The Chorus is a fascinating character in this play, as it performs a role that is similar to that of the Chorus in Greek tragedies in terms of being a character in the play, offering a commentary on the action, and mediating the action and its implications to the audience. What is particularly interesting about the Chorus in this play is the way that Eliot uses it to signpost the message of the play and what he hopes the audience will leave realising: that there are higher powers than earthly politics that can ultimately be trusted in, no matter what dark powers seem to triumph on earth. This is indicated through the development and shift in the feelings of the Chorus. At the beginning of the play they are immensely fearful of the threat that the king represents to Thomas and what might happen. At the end, after witnessing the example of Thomas and his faithfulness to God, they are reconciled to his death and able to see that higher powers are ultimately at play in his assassination:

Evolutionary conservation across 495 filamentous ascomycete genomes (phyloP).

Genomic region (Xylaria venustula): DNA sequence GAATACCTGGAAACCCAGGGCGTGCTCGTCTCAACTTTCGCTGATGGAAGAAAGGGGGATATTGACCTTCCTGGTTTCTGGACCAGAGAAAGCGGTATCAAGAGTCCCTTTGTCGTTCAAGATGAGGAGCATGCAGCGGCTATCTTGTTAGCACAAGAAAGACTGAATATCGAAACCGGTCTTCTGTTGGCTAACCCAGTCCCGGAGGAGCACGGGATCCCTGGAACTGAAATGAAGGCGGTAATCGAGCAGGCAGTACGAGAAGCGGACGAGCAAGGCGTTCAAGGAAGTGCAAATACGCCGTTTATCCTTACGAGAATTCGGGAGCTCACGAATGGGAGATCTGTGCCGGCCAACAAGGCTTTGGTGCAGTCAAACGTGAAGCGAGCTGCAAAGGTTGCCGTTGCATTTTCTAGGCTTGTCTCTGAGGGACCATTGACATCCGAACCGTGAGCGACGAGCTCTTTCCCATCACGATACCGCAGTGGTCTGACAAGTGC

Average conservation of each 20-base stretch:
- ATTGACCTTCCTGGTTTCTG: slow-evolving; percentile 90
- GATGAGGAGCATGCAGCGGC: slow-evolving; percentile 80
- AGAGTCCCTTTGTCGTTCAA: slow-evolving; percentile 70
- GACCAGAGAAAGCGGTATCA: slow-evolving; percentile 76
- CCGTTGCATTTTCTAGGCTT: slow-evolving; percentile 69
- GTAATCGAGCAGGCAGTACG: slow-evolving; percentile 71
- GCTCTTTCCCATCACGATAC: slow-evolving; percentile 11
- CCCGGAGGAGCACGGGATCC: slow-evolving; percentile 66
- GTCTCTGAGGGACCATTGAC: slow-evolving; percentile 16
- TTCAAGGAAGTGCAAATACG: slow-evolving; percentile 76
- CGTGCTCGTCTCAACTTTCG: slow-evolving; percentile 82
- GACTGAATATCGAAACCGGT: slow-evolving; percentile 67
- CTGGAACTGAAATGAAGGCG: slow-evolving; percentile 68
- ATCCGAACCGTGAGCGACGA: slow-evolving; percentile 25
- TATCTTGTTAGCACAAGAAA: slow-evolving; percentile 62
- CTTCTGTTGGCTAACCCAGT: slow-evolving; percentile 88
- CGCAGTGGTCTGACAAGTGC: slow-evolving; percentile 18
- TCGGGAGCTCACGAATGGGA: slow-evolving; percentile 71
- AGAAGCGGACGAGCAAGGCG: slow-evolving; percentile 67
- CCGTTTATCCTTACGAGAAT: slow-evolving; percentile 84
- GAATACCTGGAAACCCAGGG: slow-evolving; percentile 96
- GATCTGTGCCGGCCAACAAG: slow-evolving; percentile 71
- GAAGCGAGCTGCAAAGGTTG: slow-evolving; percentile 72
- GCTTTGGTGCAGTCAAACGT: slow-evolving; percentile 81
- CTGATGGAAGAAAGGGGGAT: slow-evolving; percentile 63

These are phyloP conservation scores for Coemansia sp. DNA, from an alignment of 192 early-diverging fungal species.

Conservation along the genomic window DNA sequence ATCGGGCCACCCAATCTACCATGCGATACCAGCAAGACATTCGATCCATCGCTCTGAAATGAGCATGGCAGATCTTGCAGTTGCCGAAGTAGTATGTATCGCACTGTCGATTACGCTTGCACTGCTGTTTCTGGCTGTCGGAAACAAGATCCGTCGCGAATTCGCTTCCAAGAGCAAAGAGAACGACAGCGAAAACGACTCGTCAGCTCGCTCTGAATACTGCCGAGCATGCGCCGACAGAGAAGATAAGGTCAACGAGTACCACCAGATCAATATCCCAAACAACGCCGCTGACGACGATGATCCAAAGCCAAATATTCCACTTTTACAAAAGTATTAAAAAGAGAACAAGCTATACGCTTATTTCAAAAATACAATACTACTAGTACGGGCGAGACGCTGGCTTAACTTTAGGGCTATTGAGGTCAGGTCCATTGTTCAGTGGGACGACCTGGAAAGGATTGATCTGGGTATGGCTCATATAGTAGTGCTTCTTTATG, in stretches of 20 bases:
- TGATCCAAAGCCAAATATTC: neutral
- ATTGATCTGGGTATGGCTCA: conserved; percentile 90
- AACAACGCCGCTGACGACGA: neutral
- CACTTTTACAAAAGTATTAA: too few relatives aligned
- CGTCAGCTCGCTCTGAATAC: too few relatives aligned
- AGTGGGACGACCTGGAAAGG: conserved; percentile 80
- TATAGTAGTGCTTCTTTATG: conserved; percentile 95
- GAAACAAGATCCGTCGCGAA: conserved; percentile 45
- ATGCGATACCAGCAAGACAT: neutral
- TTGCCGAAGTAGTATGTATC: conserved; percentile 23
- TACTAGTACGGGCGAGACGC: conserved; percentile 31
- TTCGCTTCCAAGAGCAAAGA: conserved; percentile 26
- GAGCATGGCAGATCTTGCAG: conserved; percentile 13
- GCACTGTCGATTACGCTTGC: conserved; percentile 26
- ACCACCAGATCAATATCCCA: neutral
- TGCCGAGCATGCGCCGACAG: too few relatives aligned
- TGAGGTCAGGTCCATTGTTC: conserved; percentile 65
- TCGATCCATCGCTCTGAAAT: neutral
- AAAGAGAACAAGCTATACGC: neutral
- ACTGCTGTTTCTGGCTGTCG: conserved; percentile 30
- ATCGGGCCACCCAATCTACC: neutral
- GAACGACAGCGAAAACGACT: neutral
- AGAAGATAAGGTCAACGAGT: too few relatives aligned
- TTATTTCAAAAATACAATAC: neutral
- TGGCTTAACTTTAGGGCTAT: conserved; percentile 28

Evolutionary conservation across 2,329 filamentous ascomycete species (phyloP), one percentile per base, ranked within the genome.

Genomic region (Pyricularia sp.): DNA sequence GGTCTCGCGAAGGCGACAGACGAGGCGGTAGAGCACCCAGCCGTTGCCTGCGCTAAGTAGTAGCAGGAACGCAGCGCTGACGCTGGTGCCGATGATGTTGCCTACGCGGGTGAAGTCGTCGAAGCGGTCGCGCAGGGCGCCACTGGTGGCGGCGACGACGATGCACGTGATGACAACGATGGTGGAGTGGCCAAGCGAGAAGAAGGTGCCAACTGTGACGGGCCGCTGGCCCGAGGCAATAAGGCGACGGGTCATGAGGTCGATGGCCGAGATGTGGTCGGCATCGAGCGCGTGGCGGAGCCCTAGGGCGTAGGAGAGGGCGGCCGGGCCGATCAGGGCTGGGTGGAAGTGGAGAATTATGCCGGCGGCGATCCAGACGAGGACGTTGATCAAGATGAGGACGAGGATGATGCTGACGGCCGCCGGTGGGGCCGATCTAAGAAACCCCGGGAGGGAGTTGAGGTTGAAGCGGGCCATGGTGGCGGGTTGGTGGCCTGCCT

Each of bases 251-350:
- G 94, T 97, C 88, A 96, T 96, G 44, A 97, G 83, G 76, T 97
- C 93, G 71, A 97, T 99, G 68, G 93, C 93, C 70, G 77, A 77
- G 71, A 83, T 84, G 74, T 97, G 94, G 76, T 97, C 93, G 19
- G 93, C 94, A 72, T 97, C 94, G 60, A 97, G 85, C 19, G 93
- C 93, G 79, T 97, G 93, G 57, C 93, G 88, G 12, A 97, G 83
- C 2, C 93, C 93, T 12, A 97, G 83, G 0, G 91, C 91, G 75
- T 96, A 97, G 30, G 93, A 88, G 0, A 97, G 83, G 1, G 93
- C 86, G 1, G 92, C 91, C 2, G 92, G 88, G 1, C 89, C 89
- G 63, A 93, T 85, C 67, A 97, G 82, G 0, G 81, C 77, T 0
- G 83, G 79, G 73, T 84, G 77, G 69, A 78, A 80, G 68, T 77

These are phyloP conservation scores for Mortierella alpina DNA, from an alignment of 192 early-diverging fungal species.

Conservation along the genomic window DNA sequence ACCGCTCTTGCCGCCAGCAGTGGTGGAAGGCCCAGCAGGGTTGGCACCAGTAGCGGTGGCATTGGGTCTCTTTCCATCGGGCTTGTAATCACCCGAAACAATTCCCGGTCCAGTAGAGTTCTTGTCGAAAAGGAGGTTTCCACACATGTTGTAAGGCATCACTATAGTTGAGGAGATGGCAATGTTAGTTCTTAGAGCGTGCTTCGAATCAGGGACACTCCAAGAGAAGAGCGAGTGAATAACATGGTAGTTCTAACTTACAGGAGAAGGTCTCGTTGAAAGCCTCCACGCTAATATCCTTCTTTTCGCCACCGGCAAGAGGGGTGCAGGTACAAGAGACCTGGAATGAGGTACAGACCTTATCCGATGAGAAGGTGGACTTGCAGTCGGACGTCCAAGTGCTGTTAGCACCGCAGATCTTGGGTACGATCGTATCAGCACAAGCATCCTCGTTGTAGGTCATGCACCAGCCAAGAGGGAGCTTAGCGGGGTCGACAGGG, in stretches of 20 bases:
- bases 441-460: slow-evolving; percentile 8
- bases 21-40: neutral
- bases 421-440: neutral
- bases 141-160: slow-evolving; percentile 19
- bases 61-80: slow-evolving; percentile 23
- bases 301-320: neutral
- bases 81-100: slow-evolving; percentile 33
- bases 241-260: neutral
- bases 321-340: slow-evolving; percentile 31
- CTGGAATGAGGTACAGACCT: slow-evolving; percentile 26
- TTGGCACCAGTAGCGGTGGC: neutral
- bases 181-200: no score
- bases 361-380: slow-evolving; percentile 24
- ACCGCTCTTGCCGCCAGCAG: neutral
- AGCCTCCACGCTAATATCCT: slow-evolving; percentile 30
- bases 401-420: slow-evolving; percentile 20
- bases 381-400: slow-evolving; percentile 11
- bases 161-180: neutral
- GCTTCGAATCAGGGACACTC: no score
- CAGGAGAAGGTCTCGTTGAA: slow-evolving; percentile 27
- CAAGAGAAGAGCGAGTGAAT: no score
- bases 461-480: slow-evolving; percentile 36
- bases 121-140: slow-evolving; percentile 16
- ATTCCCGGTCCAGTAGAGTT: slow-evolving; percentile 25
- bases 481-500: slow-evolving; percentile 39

Thy glory is declared even in that which denies Thee; the darkness declares the glory of light.
Even in the "darkness" of the death of Thomas, the Chorus, and hopefully the audience as well, are able to the "the glory of light," or God's higher providence at work in the messy world of politics. The Chorus in addition is therefore used to highlight the message of this play.